5 Endocrinology Pearls for the Internal Medicine Shelf and ABIM Board Exam
Endocrinology is an essential part of the Internal Medicine Medical Clerkship and ABIM Board exam. According to the ABIM exam blueprint, questions testing endocrinology topics comprise ~8% of the exam. Approximately ~5-10% of the NBME Clerkship exam is composed of endocrinology questions.
1. Don’t let thyroid nodules intimidate you. Check out the following post ABIM Exam Prep: How to Work Up a Thyroid Nodule This systematic approach will help you workup a thyroid nodule.
2. Workup of hirsutism is not as difficult as it seems. Follow this approach and you will be able to diagnose the cause of hirsutism.
- Hirsutism is caused by either excessive testosterone or excessive 17-OH steroids (DHEA-S) production.
- Excessive Testosterone production is seen in ovarian cancer or polycystic ovarian syndrome (PCOS)
- Ovarian cancer: worked up with trans-vaginal ultrasound to look for adnexal mass. In addition, CA-125 marker is usually elevated in ovarian cancer.
- PCOS: Amenorrhea, insulin resistance, and LH:FSH ratio of greater than equal to 3:1
- Excessive DHEA-S production is seen in congenital adrenal hyperplasia (CAH), Cushing’s disease, or adrenal carcinoma
- CAH: Usual cause is 21 beta hydroxylase deficiency, which is used to convert 17-OH progesterone to cortisol. Since this enzyme is deficient, 17-OH progesterone levels remain elevated. Decreased cortisol levels will cause an elevated ACTH level through a negative feedback mechanism. With increased ACTH, hyperpigmentation will also occur.
- Cushing’s disease: Defect in anterior pituitary causes increased ACTH, which increases cortisol. MRI of pituitary is ordered to work up Cushing’s. If suspicion is high for Cushing’s disease despite negative MRI of the pituitary, perform inferior petrosal sinus sampling.
- Adrenal carcinoma: Problem occurs in the adrenal gland, which will lead to elevated cortisol levels. The elevated cortisol level will suppress the ACTH level. Since ACTH is suppressed, hyperpigmentation will not occur.
- Many times, adrenal masses are found incidentally on a CT scan. These are known as an “adrenal incidentaloma.”
- Rules to remember:
- If the size of the adrenal mass is either greater than 6 cm in size OR is functional (regardless of size) → surgical intervention is recommended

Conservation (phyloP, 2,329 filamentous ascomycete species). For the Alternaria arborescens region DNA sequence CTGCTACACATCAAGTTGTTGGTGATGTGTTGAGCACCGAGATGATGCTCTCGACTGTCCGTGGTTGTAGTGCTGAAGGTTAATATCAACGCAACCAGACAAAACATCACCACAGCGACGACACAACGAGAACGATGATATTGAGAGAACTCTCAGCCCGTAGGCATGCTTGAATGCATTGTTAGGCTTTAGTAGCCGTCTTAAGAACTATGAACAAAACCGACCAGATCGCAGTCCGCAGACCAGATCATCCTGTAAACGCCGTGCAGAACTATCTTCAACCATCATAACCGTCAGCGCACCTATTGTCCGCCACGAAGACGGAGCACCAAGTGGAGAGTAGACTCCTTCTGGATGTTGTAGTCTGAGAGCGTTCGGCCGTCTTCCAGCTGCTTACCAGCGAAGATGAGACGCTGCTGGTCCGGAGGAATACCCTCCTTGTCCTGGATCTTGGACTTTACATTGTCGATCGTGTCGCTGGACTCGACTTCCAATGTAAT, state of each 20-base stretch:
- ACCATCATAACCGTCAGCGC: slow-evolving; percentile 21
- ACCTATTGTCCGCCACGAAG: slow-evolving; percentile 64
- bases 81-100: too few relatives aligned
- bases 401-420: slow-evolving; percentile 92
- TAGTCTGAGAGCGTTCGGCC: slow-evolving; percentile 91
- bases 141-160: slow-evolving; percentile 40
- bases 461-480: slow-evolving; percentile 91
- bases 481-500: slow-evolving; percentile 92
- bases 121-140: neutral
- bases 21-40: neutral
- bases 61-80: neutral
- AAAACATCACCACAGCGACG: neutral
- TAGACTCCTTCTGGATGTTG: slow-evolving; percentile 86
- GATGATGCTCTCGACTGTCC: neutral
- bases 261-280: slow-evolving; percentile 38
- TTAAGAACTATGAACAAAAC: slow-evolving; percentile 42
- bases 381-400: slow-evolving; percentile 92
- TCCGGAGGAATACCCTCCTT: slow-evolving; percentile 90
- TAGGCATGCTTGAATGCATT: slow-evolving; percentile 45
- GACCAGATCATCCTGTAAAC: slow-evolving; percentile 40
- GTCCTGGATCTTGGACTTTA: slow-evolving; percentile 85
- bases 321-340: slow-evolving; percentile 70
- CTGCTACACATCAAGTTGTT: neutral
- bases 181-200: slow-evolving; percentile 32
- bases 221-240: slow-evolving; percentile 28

- If an adrenal mass is less than 4 cm AND is non-functional → serial CT scans are recommended every 4-6 months to assess the size of the adrenal mass to make sure it is not growing
- How to determine functional status of an adrenal mass? Remember the 3 layers of the adrenal cortex and the one layer of the adrenal medulla and know what is produced in each layer to determine if it is functioning or not.
- Adrenal Cortex layers (remember by mnemonic GFR as in glomerular filtration rate or GFR):
- Zona Glomerulosa → check to see if aldosterone:renin ratio is elevated (usually more than 20:1)
- Zona Fasiculata → check 24 hour urine cortisol levels and if greater than 100 mg/dl → Cushing problem should be suspected
- Zona Reticularis → Check 17 OH steroid (DHEA-S) levels. If elevated, this layer is functioning.
- Adrenal Medulla: Check urine VMA or urine metanephrine levels. If either of these metabolites are elevated, concern is for pheochromocytoma
- First check 24 hour urine cortisol. If greater than 100 mg/dl, then you either have Cushing syndrome, Cushing disease, or ectopic production of ACTH.
- Next step is to check ACTH level. If ACTH level is suppressed, then the problem is Cushing syndrome, CT or MRI of adrenals should be done. If ACTH level is elevated, the patient has either Cushing’s disease (pituitary problem) or ectopic production of ACTH (like lung cancer)
- To distinguish between Cushing’s disease and ectopic production of ACTH, perform a high dexamethasone suppression test (8 mg).
- If high dose dexamethasone suppresses cortisol, problem is Cushing’s disease. MRI of the pituitary should be performed. If MRI of the pituitary is negative, perform inferior petrosal sinus sampling.
- If high dose dexamethasone suppression test fails to suppress cortisol, the problem is ectopic production of ACTH. Check CT scan of chest to rule out lung cancer.
- Type 1 DM → lack of insulin because of destruction of pancreatic beta cells → associated with antibodies to glutamic acid decarboxylase
- Type 2 DM → more common in obese individuals and can occur later in life. Insulin resistance occurs.
- Diagnose of DM is made when patient has two fasting glucose levels greater than or equal to 126 mg/dl or a random glucose level greater than 200 mg/dl.
- Goal Hgba1C is less than 7%. Hgba1C is an average glucose in a 3 month period.
- Pre-prandial glucose goal in a DM patient is 90-130 mg/dl. 2 hour post-prandial glucose goal is less than 180 mg/dl.
- Monofilament foot testing is the best way to prevent diabetic foot ulcers from occurring. A common organism that causes diabetic foot ulcers is Staph aureus or beta hemolytic streptococcus.
- Goal Blood pressure in a DM patient is less than 130/80 → anti-hypertensive of choice to achieve this blood pressure is either an ACE inhibitor or an ARB.
- Eye exams in DM patients are recommended on a yearly basis
- If eye exam reveals hard exudates or microaneurysms → patient has non-proliferative retinopathy → management is by tighter glucose control
- If eye exam reveals neovascularization or cotton-wool spots → patient has proliferative retinopathy → treat with photocoagulation
Once again, the folks who write the Internal Medicine licensing exams don’t expect you to have the depth of knowledge regarding hormone-related conditions, metabolism and diabetes conditions that an endocrinologist possesses. However, topics such as the ones mentioned in the pearls above should assist you with the endocrinology section of the med school clerkship shelf and ABIM board exams.